In ICO guidelines published June 8, 2018, Lithuanian Minister of Finance Vilius Šapoka highlighted the country's positive attitude toward its new crypto economy. The publication defines ICOs and asserts that if tokens have the characteristics of securities, then Lithuanian securities laws will apply. All ICOs and tokens will be subject to Anti-Money Laundering and Counter-Terrorist Financing laws.
The guidelines classify tokens issued as part of ICOs as those that either "grant profit or governance rights" or those that don't. Tokens are further broken down into categories that specify the applicable set of laws and regulations, such as securities, crowdfunding, financial instrument markets, and collective investments.
The guidelines clarify asset class, how taxation will apply, and how tokens should be accounted for. They explain the tax rules for corporate and personal investors and how founders of ICOs will be taxed.
Introducing the new guidelines, Šapoka wrote that they are intended to promote innovation and investment opportunities while safeguarding the financial system, protecting customers, and preventing money laundering and financing to terrorists. He also said:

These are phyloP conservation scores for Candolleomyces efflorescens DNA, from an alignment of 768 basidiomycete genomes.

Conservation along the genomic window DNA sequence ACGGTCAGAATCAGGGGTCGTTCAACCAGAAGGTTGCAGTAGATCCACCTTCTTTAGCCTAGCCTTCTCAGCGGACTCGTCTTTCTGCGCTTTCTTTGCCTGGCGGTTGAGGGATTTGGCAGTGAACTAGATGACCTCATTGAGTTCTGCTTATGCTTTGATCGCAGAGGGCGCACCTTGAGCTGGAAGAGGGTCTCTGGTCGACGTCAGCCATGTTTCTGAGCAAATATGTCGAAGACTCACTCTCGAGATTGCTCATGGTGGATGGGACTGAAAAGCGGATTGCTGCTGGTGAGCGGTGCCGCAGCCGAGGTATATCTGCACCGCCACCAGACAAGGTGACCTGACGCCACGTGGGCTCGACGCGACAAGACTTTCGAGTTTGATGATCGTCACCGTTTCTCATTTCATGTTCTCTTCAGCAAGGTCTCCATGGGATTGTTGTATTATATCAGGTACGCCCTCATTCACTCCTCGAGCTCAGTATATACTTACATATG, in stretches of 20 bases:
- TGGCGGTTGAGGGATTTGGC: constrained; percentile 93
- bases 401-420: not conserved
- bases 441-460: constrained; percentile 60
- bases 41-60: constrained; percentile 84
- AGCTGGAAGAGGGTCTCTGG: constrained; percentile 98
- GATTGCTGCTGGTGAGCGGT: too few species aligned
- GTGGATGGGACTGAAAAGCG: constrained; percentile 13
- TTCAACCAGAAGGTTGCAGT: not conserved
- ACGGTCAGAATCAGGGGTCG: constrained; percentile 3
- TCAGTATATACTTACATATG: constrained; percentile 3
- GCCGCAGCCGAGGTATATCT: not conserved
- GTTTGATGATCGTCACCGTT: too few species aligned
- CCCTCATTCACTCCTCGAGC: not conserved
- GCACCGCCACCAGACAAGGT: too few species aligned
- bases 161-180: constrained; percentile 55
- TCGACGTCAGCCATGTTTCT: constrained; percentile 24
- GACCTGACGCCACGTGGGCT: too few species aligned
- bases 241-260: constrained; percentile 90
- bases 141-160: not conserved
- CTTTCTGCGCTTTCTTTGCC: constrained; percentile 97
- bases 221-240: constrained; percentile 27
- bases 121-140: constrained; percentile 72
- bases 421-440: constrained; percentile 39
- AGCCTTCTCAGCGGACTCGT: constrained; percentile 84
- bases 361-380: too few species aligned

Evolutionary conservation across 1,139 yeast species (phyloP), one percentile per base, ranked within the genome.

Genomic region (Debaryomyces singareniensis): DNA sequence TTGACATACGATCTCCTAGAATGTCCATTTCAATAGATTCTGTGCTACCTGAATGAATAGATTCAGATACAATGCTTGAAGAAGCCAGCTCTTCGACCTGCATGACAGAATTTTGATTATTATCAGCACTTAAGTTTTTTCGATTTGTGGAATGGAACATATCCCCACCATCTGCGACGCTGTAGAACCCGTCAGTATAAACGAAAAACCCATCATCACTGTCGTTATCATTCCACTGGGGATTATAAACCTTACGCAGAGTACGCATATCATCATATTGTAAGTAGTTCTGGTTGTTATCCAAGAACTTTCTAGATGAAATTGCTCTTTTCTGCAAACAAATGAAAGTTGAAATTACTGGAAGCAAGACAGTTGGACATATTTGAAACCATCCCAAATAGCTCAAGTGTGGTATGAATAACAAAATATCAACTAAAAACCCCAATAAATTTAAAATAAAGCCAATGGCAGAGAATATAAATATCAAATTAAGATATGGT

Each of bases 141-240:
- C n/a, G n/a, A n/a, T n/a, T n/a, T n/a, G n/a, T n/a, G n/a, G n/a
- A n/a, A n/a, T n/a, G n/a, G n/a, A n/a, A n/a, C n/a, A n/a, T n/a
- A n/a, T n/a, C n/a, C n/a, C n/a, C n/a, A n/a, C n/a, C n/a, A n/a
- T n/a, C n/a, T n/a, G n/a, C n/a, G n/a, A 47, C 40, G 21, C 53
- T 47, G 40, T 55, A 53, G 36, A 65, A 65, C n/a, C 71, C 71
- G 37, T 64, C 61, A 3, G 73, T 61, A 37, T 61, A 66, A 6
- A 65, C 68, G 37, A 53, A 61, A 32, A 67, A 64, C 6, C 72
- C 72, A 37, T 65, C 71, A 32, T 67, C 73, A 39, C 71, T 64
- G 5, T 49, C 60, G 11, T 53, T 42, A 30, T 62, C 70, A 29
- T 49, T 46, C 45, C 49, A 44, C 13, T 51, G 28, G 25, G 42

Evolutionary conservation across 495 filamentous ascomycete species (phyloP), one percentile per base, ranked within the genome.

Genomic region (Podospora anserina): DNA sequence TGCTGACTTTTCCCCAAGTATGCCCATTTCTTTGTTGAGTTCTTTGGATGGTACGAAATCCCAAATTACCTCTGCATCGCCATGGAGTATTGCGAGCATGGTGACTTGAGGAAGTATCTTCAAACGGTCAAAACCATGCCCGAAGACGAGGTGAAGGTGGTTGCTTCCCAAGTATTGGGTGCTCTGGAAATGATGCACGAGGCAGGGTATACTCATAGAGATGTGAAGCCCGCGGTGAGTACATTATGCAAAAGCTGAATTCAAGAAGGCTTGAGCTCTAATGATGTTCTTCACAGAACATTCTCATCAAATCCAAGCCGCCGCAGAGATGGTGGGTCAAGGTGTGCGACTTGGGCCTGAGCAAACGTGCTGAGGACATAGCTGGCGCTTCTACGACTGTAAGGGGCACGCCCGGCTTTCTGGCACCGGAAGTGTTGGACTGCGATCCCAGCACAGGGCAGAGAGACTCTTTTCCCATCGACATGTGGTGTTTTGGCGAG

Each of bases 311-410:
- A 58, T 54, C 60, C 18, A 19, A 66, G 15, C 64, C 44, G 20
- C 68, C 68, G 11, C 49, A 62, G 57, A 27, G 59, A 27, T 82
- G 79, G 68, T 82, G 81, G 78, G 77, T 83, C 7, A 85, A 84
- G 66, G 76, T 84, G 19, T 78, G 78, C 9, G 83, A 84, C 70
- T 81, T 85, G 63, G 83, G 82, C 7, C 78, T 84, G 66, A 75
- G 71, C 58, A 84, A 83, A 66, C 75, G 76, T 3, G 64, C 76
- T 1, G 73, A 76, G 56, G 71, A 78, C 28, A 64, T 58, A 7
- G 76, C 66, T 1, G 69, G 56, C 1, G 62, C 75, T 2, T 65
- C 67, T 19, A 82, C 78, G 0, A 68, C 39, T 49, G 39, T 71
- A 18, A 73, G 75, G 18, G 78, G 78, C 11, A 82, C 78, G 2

"We can not ignore the development of new financial instruments and phenomenon of blockchain technology. We do believe that certain usage of it, such as ICOs, should be regulated. Lithuania already has an exceptional regulatory advantage. We are one of the first [countries] in Europe who prepared comprehensive Guidelines on legal framework for ICO projects covering regulatory as well as taxation and accounting."
An earlier headline for this article improperly suggested that the Lithuanian guidance classified all tokens as securities.